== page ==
Discussion in 'ESET NOD32 Antivirus' started by lodore, Mar 7, 2012.
Im wondering what the Eset company policy is for detection of goverment malware?
Since ESET is not likely to know who the author of a particular piece of malware is, it will be processed and detected just like any other piece of malicious code.
However, as previous noted, ESET does detect Win32/R2D2, which was allegedly written by (or at the behest of) the German government.
One thing to keep in mind is that ESET uses many technologies such as active heuristics as well as generic signatures to provide detection for previously-unseen threats, so it is entirely possible a detection in some broad family of malware such as Win32/Agent or Win32/Injector or Win32/Kryptik or Win32/TrojanDownloader (et cetera) may, in fact, be triggered by code in a government "sponsored" program.
That said, I personally think it is very unlikely a government is going to reach out to anti-malware product developers and ask them not to detect something. Doing so leaves a record—not necessarily a public one, but a record, nonetheless—of the casus belli in question, and would greatly weaken governmental responses of "no comment" and plausible deniability if such records ever became public.
thanks Agoretsky, Eset is now one of the few malware vendors I really trust in this matter. Especially after Stuxnet and Iran and who their vendor was.
Thanks for the detailed reply
Well informed reply, thanks Agoretsky.
I was under the impression that ESET had an official statement about this somewhere but cannot seem to find it. It is a question that does come up from time-to-time, an it has been blogged about, papers have been written, etc. I myself was on a research panel a number of years ago at a partner conference and this was one of topics of discussion.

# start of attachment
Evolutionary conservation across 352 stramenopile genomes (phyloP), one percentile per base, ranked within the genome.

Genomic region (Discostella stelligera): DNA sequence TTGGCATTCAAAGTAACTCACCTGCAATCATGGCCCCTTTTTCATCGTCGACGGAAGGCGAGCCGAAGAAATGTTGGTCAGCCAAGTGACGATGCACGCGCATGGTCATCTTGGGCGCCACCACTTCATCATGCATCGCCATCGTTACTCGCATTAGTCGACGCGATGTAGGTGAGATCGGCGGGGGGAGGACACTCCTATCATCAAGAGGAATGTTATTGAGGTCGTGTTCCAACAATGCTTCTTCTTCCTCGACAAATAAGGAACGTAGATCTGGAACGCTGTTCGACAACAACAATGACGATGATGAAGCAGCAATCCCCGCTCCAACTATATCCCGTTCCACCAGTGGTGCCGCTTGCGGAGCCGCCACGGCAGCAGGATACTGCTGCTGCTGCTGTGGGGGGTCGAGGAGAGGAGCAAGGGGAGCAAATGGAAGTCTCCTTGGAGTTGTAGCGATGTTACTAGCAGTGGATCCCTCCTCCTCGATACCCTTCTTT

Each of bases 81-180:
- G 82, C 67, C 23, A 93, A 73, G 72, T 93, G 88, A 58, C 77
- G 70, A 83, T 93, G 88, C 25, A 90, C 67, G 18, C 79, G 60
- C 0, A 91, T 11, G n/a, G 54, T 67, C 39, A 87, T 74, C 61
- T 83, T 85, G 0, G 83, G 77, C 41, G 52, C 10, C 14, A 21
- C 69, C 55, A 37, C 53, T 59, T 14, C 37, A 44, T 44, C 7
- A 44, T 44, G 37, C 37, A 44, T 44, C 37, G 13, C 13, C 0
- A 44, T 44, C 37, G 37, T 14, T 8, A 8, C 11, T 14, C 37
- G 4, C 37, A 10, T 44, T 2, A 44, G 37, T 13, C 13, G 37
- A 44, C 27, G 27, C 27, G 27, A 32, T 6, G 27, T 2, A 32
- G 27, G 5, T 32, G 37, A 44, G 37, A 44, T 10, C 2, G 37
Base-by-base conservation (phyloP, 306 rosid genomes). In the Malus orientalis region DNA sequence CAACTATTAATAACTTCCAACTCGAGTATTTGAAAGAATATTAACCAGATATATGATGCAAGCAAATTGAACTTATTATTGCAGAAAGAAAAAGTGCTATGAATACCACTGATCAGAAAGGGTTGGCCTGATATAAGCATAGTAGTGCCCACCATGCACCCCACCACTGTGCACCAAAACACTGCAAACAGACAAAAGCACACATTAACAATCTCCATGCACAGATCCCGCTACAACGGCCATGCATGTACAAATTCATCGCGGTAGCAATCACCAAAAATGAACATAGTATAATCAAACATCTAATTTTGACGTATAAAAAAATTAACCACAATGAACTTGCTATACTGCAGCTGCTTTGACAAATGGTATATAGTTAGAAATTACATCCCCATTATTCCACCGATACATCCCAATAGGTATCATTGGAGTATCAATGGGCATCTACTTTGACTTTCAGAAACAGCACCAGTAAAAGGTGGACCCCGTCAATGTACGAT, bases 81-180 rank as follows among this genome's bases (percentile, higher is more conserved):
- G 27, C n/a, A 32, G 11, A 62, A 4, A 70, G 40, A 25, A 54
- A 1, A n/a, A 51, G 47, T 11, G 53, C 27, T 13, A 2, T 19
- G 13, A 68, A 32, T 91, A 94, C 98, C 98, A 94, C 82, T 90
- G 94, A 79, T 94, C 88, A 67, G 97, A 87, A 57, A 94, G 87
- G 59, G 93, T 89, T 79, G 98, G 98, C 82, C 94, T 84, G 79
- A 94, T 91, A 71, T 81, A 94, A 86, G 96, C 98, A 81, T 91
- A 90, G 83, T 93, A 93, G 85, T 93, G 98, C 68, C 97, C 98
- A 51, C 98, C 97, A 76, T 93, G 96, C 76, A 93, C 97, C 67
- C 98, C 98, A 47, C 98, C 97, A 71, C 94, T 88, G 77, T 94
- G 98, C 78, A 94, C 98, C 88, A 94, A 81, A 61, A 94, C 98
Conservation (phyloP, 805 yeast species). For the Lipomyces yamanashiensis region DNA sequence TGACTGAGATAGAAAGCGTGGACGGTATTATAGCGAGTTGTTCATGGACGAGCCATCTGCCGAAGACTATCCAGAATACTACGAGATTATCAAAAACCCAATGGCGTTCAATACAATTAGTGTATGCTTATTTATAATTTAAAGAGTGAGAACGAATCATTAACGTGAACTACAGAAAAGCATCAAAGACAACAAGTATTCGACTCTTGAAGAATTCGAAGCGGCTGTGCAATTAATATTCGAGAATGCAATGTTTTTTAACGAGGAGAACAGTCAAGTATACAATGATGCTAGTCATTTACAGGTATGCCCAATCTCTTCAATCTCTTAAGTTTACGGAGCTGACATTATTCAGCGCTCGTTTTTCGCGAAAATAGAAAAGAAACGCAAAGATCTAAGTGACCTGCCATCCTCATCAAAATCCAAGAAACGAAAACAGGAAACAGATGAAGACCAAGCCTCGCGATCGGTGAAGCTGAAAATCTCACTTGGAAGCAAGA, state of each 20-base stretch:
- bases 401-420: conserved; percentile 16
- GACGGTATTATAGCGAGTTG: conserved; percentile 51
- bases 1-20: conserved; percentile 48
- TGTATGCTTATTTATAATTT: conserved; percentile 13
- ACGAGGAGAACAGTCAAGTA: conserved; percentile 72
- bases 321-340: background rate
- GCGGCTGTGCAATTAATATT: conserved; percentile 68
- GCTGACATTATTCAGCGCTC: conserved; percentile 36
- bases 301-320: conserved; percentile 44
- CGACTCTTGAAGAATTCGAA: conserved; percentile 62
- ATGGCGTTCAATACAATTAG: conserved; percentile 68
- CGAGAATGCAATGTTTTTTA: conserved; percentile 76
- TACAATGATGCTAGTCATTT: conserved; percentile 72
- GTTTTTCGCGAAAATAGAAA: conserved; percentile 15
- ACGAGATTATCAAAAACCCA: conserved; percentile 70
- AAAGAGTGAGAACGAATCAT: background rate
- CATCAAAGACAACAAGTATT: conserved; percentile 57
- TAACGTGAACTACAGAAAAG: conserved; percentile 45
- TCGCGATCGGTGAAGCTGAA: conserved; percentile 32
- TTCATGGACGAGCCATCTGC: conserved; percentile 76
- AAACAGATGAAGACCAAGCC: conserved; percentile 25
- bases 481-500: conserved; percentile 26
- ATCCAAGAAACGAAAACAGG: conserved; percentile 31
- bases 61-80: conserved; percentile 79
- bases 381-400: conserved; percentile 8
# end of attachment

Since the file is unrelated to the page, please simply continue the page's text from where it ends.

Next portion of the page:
Excluding Stuxnet—which has been so heavily discussed that it made it difficult to find other examples—here are some discussions of the matter:
CIPAV Spyware: Hiding in Plain Sight? - ESET Threat Blog article by David Harley discussing a tool used by the FBI.
Government, Public Interest and Trojans - Another ESET Threat Blog article by David Harley, discussing Win32/R2D2, the German "Bundestrojaner," and the need (or lack, thereof) for lawful interception of communications.
German Policeware: Use the Farce…er, Force…Luke - An article in the ESET Threat Blog by malware researcher Robert Lipovsky sharing some of the technical details on how Win32/R2D2 worked.
Please Police Me [direct link, PDF] - A white paper by Craig Johnston* and David Harley written for AVAR 2009 discussing main of the issues around government-written/sponsored/distributed malware.
There have been a few things in the news about the role of government interception of computer/cellular communications during the Arab Spring, most of which involves collecting intelligence at the ISP or mobile operator level, but I did come across an article on the InfoSec Institute's web site, DarkComet Analysis – Understanding the Trojan used in Syrian Uprising, which claimed to have identified a Trojan used by the Syrian government (and, yes, it is detected by ESET).
I would like to reiterate from my previous post, though, that threat attribution for malware can range from supremely difficult to impossible, and that government intelligence operations rarely come to light, so the likelihood of positively identifying a nation-state as the actor behind a piece of malware is going to be quite low without some extraordinary detective work.
*This is actually an area that was of particular interest to Craig Johnston, who is now at Sophos. You might want to look around for additional publications from him on governmental malware, as well.
Thank you for your continued efforts in keeping us informed
Thanks for those informative links. It's nice to see something else posted here, for a change, other than the usual topics.
Yesterday, ESET announced the discovery of Win32/Spy.Georbot, a botnet used to spy on Georgian* citizens with a command and control server hosted on a Georgian government computer.
For more information:
ESET Threat Blog: From Georgia With Love: Win32/Georbot information stealing trojan and botnet
White Paper: From Georgia, With Love: Win32/Georbot [PDF, 3.5MB]I hope this will make ESET's position clear on the matter.
*The country is southwest Asia, not the U.S. state.
Separate names with a comma.